Schrödinger’s cat, observational effect and superposition, the multiverse, and our place in the universe to the power of…Einstein’s God doesn’t throw dice. Enough quantum physics to fill half a teaspoon. This is the backdrop for a routine murder mystery, with unsolved serial killer cases and socialites Detective Mike Hoolihan (Patricia Clarkson) is called in to investigate as a possible homicide Jennifer Rockwell (Mamie Gummer). Hoolihan has issues and is a reformed alcoholic, but she’s grown old dis-gracefully. She’s the best in the business and has a preternatural talent for linking disparate clues. Almost a one-hundred percent success rate.

Ticking in the film noirish background there are the cases that got away. A serial killer that was never caught and grown silent over the years. It’s personal, Hoolihan’s childish memories trigger clues she picks up in the case, and, vice-versa. In particular a Brenda Lee I’ll Be Seeing You soundtrack that sends her off into past and present.  In the foreground, Col Tom Rockwell’s (James Caan) a Vietnam War hero and well-respected family in New Orleans whose astrophysicist daughter’s case she’s investigating.

A closed-box mystery of the Agatha Christie variety.  Jennifer Rockwell, with a gunshot to her brain, had been found dead in observatory in which she worked. The door locked. Prof Ian Strammi (Toby Jones) is the main suspect. Being Toby Jones, we know it couldn’t have been that killed her on this or any planet.

The case is solved not by plodding, but great intuitive leaps of faith by the troubled Hoolihan. Cynical colleagues such as Tony Silvero (Aaron Tveit) can only look on in wonder. This is a pleasant enough way to spend an hour-and-a-half of your allotted time, if you’ve nothing better to do. Turn your brain off and enjoy, as I did.   

Stieg Larsson (2010) The Girl With the Dragon Tattoo, translated from the Swedish by Reg Keeland

When Mikael Blomkvist is holed up in cottage in the Vanger estate and can’t think he reads detective novels. I do that too. Hence The Girl With the Dragon Tattoo (and the first 100 pages of The Girl Who Kicks the Hornets’ Nest). Blomkvist namechecks Val McDermid The Mermaids Singing and some other—to me—obscure Scandinavian detective novels. In short, Blomkvist was behaving like a real person. He was behaving like me, which might have been you. But who would play you in the film? The answer is Daniel Craig plays Blomkvist. (Roona Mara plays Lisbeth Salander) Larsson/Blomkvist was everyman with a mission, or two missions, or perhaps three books full of Millennium and another three, literally, ghost written.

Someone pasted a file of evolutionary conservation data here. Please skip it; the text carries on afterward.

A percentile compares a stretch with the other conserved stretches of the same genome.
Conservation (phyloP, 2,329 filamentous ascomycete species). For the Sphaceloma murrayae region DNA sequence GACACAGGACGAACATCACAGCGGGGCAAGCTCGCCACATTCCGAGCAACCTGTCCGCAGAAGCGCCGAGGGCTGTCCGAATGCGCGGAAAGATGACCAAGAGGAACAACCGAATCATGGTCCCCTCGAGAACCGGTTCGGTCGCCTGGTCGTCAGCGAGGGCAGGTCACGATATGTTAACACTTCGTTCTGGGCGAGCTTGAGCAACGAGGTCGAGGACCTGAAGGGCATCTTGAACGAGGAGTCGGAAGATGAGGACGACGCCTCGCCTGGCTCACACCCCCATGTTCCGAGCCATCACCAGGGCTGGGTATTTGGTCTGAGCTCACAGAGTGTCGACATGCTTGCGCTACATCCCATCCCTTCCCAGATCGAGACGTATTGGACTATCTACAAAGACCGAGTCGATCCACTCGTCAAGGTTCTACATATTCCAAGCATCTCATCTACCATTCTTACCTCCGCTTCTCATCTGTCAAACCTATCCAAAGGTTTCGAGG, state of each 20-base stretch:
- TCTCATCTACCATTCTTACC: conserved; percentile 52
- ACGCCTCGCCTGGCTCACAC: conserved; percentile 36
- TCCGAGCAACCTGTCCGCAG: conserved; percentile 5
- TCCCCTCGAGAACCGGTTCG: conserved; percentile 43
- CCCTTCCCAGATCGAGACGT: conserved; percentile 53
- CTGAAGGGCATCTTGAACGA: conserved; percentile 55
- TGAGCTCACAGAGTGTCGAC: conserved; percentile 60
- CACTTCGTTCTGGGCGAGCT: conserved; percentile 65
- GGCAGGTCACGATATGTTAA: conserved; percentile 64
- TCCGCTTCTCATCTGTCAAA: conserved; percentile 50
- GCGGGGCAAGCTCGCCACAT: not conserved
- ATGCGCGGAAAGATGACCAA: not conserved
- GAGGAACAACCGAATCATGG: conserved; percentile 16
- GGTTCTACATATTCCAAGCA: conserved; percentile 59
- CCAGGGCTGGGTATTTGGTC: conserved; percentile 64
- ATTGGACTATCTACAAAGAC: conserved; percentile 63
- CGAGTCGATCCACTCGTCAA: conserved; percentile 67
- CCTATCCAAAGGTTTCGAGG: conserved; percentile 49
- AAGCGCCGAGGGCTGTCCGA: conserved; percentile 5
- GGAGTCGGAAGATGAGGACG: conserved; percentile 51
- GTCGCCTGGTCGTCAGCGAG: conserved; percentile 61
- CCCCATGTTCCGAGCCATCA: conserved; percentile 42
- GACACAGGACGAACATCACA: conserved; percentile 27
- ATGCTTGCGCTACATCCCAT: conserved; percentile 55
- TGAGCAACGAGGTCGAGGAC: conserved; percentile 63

The trial was already over, everything that could be said had been said, but he never doubted that he would lose. The written verdict was handed down at 10.00 on Friday morning, and all that remained was a summing-up from the reporters waiting on the corridor outside the district court.

Blomkvist had been found guilty, fined and he’s going to jail for three months. But he’s more worried about the Millennium magazine he’s set up to investigate corruption and big finance, which is often the same thing. He’s been accused of libel and defamation of the reputation of financier Hans Erik Wennerstrom. That’s a bit like defaming Sir Philip Nigel Ross Green special adviser to Prime Minister David Cameron. And conservatives really would be so outraged with the Swedish model of prison time. Blomkvist thought of it as therapeutic. Our Tory friends, of course, think that the hanging of a boy of thirteen-year-old for stealing a spoon in 1788 was too lenient, because he hadn’t been flogged properly first.

Stieg Larsson has a didactic element to his writing, which if often glossed over by his page-turning prose. Current concerns in the disunited United Kingdom that children are facing Christmas cooped up with their abusers, with the NSPCC charity receiving more than 31 000 calls since April, are matched by the author’s themes of incest and sexual abuse and eugenics of the Nazi variety in The Vanger Family. They are portrayed as old money, industrialists that made things and didn’t mind destroying people in the process. But not all of them. Christopher Plummer plays the eighty-two-year-old patriarch Henrik Vanger in the film of the same name, he’s that nice kind of Teutonic fellow that worries about worker redundancies. And for the last 40 years he’s been receiving a framed and pressed flower, with a note to mark the disappearance of his niece Harriet. He believes someone is his family has murdered her. All police leads have ended in failure. He hires Blomkvist, ostensibly to write a family history, to look for new leads of what happened on the day of her disappearance. But he doesn’t hold out much hope.

Blomkvist says because it’s an island, it’s a bit like an Agatha Christie closed-room whodunnit in the Vanger family, but then discounts the idea. But that’s exactly what this long-winding book is.